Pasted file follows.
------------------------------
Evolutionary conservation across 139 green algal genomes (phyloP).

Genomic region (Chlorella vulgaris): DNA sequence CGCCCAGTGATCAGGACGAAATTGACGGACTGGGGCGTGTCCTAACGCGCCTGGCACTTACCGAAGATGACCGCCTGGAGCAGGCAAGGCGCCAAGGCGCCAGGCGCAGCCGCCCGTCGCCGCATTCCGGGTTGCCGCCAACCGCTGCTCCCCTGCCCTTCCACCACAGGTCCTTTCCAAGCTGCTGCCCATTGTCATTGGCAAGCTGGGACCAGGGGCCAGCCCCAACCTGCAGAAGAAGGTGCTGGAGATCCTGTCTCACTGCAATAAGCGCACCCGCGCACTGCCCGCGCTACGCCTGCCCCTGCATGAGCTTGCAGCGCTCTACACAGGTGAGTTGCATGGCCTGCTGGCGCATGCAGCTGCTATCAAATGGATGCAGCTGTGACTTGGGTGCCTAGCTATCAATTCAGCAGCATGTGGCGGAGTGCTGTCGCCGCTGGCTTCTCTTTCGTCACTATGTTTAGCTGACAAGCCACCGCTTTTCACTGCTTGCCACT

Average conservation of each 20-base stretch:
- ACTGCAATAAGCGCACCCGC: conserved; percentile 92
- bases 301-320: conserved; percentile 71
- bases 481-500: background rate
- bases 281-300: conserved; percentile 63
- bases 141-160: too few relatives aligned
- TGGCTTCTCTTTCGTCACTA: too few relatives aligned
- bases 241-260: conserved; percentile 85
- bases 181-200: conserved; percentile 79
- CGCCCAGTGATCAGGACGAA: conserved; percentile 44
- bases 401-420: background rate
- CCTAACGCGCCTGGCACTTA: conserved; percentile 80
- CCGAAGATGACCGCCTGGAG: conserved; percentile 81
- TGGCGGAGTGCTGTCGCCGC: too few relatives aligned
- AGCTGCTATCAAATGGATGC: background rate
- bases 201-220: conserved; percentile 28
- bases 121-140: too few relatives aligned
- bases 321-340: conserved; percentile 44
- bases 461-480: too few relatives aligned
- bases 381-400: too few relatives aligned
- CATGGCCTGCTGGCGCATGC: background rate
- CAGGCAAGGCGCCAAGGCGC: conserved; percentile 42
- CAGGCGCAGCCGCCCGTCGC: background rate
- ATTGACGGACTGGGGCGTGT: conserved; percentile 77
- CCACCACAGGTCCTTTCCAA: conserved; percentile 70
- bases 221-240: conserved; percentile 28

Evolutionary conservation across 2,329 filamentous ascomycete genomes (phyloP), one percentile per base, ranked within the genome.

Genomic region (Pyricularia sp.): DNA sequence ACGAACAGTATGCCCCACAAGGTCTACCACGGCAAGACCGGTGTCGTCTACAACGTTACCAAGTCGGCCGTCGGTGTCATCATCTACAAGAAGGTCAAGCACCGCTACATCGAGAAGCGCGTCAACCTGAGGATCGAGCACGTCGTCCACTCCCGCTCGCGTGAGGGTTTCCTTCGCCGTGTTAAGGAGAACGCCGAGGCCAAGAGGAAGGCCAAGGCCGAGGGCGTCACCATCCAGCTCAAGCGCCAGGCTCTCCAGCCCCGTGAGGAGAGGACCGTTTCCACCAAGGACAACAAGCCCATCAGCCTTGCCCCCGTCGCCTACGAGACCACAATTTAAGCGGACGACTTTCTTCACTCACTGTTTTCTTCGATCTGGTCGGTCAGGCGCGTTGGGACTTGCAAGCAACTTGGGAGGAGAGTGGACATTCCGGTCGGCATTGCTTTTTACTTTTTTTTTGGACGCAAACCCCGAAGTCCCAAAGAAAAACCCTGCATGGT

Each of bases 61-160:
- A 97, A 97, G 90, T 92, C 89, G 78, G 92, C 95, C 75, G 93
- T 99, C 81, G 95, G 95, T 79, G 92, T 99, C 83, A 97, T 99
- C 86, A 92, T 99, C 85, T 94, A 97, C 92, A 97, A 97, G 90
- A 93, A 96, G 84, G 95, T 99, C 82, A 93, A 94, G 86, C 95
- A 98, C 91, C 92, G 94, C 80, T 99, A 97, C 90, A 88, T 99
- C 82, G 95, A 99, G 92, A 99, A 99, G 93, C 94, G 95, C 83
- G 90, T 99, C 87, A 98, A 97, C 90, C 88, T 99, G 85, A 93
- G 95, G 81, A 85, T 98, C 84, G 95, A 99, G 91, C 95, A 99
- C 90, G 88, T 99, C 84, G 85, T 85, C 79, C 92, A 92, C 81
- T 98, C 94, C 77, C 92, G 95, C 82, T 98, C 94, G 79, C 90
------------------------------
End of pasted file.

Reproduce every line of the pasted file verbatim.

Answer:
Evolutionary conservation across 139 green algal genomes (phyloP).

Genomic region (Chlorella vulgaris): DNA sequence CGCCCAGTGATCAGGACGAAATTGACGGACTGGGGCGTGTCCTAACGCGCCTGGCACTTACCGAAGATGACCGCCTGGAGCAGGCAAGGCGCCAAGGCGCCAGGCGCAGCCGCCCGTCGCCGCATTCCGGGTTGCCGCCAACCGCTGCTCCCCTGCCCTTCCACCACAGGTCCTTTCCAAGCTGCTGCCCATTGTCATTGGCAAGCTGGGACCAGGGGCCAGCCCCAACCTGCAGAAGAAGGTGCTGGAGATCCTGTCTCACTGCAATAAGCGCACCCGCGCACTGCCCGCGCTACGCCTGCCCCTGCATGAGCTTGCAGCGCTCTACACAGGTGAGTTGCATGGCCTGCTGGCGCATGCAGCTGCTATCAAATGGATGCAGCTGTGACTTGGGTGCCTAGCTATCAATTCAGCAGCATGTGGCGGAGTGCTGTCGCCGCTGGCTTCTCTTTCGTCACTATGTTTAGCTGACAAGCCACCGCTTTTCACTGCTTGCCACT

Average conservation of each 20-base stretch:
- ACTGCAATAAGCGCACCCGC: conserved; percentile 92
- bases 301-320: conserved; percentile 71
- bases 481-500: background rate
- bases 281-300: conserved; percentile 63
- bases 141-160: too few relatives aligned
- TGGCTTCTCTTTCGTCACTA: too few relatives aligned
- bases 241-260: conserved; percentile 85
- bases 181-200: conserved; percentile 79
- CGCCCAGTGATCAGGACGAA: conserved; percentile 44
- bases 401-420: background rate
- CCTAACGCGCCTGGCACTTA: conserved; percentile 80
- CCGAAGATGACCGCCTGGAG: conserved; percentile 81
- TGGCGGAGTGCTGTCGCCGC: too few relatives aligned
- AGCTGCTATCAAATGGATGC: background rate
- bases 201-220: conserved; percentile 28
- bases 121-140: too few relatives aligned
- bases 321-340: conserved; percentile 44
- bases 461-480: too few relatives aligned
- bases 381-400: too few relatives aligned
- CATGGCCTGCTGGCGCATGC: background rate
- CAGGCAAGGCGCCAAGGCGC: conserved; percentile 42
- CAGGCGCAGCCGCCCGTCGC: background rate
- ATTGACGGACTGGGGCGTGT: conserved; percentile 77
- CCACCACAGGTCCTTTCCAA: conserved; percentile 70
- bases 221-240: conserved; percentile 28

Evolutionary conservation across 2,329 filamentous ascomycete genomes (phyloP), one percentile per base, ranked within the genome.

Genomic region (Pyricularia sp.): DNA sequence ACGAACAGTATGCCCCACAAGGTCTACCACGGCAAGACCGGTGTCGTCTACAACGTTACCAAGTCGGCCGTCGGTGTCATCATCTACAAGAAGGTCAAGCACCGCTACATCGAGAAGCGCGTCAACCTGAGGATCGAGCACGTCGTCCACTCCCGCTCGCGTGAGGGTTTCCTTCGCCGTGTTAAGGAGAACGCCGAGGCCAAGAGGAAGGCCAAGGCCGAGGGCGTCACCATCCAGCTCAAGCGCCAGGCTCTCCAGCCCCGTGAGGAGAGGACCGTTTCCACCAAGGACAACAAGCCCATCAGCCTTGCCCCCGTCGCCTACGAGACCACAATTTAAGCGGACGACTTTCTTCACTCACTGTTTTCTTCGATCTGGTCGGTCAGGCGCGTTGGGACTTGCAAGCAACTTGGGAGGAGAGTGGACATTCCGGTCGGCATTGCTTTTTACTTTTTTTTTGGACGCAAACCCCGAAGTCCCAAAGAAAAACCCTGCATGGT

Each of bases 61-160:
- A 97, A 97, G 90, T 92, C 89, G 78, G 92, C 95, C 75, G 93
- T 99, C 81, G 95, G 95, T 79, G 92, T 99, C 83, A 97, T 99
- C 86, A 92, T 99, C 85, T 94, A 97, C 92, A 97, A 97, G 90
- A 93, A 96, G 84, G 95, T 99, C 82, A 93, A 94, G 86, C 95
- A 98, C 91, C 92, G 94, C 80, T 99, A 97, C 90, A 88, T 99
- C 82, G 95, A 99, G 92, A 99, A 99, G 93, C 94, G 95, C 83
- G 90, T 99, C 87, A 98, A 97, C 90, C 88, T 99, G 85, A 93
- G 95, G 81, A 85, T 98, C 84, G 95, A 99, G 91, C 95, A 99
- C 90, G 88, T 99, C 84, G 85, T 85, C 79, C 92, A 92, C 81
- T 98, C 94, C 77, C 92, G 95, C 82, T 98, C 94, G 79, C 90